Principia for After-sales, Part Two

Principia for After-sales, Part Two

Today, Ryszard Chciuk continues his blogs on Principia for after-sales with part two of the series.

In Principia for After-sales and a few next posts, I am sharing my way of defining and implementing the main principles (values). This post is about the potential conflict between personal and company values, how I was writing value definitions, and the importance of constant reminding and following of the main principles.

Theoretically, every new employee joining our team brings his/her own values and his/her own life mission. Unfortunately, many people are not aware of what kind of values they are subscribed to. Thus, both they and their employer can make a mistake when signing the employment contract. But from the other side human consciousness is flexible. Hopefully, he/she will soon realize the values of the company are not in opposition to their private values or they are enough convincing to subscribe to them. And their private life missions can be realized ­– to a certain level – by working for the chosen company.

I numbered the main principles because usually, they conflict with one another. For example, which value is more important: profitability of your department or care of people and environment (it covers also safety)? What gets higher priority: integrity or profitability? If you don’t know, the right answer is indicated by the number of the principle on the list (number 1 has the highest priority).

Some time ago I learned from Start with Why by Simon Sinek that values have to be verbs. He is definitely right. I should articulate my No 1 principal “Integrity” with the sentence “Always do the right thing”. The No 2 principle should be expressed with the words “Always take care of your co-worker, customer, supplier, investor and of all kind of life”. The No 3 “Profitability” means “Not everything we do has to be profitable, but without money, we will not exist as the organization”. The No 4 “Excellence” stands for “We are satisfied with nothing less than the very best in everything we do” (I use the same definition as in Enron’s statement).

On each occasion, I was explaining to my people what our main principles meant and I was using examples taken from the life of our after-sales organization. As I mentioned already in the post Future is Now – Part 2, that kind of presentation was usually taking place in the course of the introductory training. It was led not later than several weeks after starting the job. We worked out that unique training program with the kind collaboration of Impact Polka. It comprised of two sessions (two working days each). And it was mandatory for every new employee. As the opening lecturer, I presented there our department’s long-term goals (vision), the main principles (values), and our mission. Later on, the after-sales team members had to hear it again, and again. Additionally, once a year, during the annual company meeting I presented it to all employees of the dealership.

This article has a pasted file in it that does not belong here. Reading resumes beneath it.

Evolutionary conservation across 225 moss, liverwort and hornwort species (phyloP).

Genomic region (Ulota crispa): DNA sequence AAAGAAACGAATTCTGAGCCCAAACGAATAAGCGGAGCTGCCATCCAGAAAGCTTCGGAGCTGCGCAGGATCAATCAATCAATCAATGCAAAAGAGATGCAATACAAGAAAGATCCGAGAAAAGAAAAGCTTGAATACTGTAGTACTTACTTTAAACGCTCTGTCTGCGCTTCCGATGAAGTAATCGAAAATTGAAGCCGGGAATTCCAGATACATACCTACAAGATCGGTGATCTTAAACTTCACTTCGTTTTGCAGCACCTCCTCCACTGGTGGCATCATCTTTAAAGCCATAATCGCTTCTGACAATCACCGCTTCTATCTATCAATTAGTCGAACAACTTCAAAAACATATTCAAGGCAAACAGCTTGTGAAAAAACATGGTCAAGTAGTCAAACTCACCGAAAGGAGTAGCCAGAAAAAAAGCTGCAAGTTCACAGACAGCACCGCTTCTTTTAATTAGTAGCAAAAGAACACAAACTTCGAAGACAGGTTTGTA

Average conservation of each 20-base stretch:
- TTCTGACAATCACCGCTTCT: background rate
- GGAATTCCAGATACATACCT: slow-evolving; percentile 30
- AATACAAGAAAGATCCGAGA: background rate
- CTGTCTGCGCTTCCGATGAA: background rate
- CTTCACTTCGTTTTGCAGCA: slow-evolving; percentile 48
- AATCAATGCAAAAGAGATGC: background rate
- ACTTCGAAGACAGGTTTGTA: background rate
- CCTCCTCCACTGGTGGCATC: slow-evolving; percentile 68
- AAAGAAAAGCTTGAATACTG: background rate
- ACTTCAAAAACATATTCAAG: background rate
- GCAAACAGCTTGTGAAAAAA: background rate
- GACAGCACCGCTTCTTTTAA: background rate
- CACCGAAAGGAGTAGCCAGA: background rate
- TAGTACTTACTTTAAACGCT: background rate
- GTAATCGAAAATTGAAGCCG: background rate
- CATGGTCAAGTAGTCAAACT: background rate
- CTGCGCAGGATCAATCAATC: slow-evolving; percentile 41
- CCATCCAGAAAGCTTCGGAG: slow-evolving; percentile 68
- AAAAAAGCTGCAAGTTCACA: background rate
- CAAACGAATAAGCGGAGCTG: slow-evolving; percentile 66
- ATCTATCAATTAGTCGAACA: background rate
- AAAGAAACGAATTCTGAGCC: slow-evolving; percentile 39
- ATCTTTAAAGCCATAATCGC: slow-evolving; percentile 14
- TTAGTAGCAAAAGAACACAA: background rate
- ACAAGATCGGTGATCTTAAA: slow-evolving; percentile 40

The leader must prove all the time, everything he is doing himself is up to the common, agreed, and persistently promoted principles. Employees mostly follow their leaders. Employees never follow the company values if the superiors break principles, both in a company or private life. You do not need to decorate your company cars with the team values, print it on every page of marketing brochures or curve in the stone tablets. Your customers are to recognize what are your values at every encounter with your crew. Have you ever asked your key customers what are your company values? You can be surprised when you do!

The main principles are not to be changed neither every year nor when a new manager takes over. They will be followed even if the founder of the values list has gone away. But it will happen only in companies having a very strong organizational culture. To be honest, I have not checked if the after-sales team I was in charge of in the past is still following our main principles. This is for a few reasons best known to me, not the main one is that I am not brave enough to find out.

There are plenty of potential values to be chosen. You will find five hundred examples here. As you can see these are only names of values, just words. The meaning of every value you have to define yourself. Why it is very important? I mentioned already that the set of values would make you different from the competition. Yes, they can steal a copy of your main principle’s declaration. But don’t worry, you are recognized as a better supplier of services because you have taught your people what those words really meant at their daily work. And they are following it. And your customers like it.

The main principles list should not be longer than 3-4 items. Too many values are more difficult to memorize and certainly will not be obeyed. Perhaps this is the main problem with the fulfillment of the Ten Commandments.

I have to underline: the content of the values list is not essential. After all, nobody would present himself as inhuman, unfaithful, dishonest, improvident, etc., isn’t it? The only difference between two organizations having the same set of values is how their members follow those principles.

Next time I am going to present the details about the main principles of my after-sales team.

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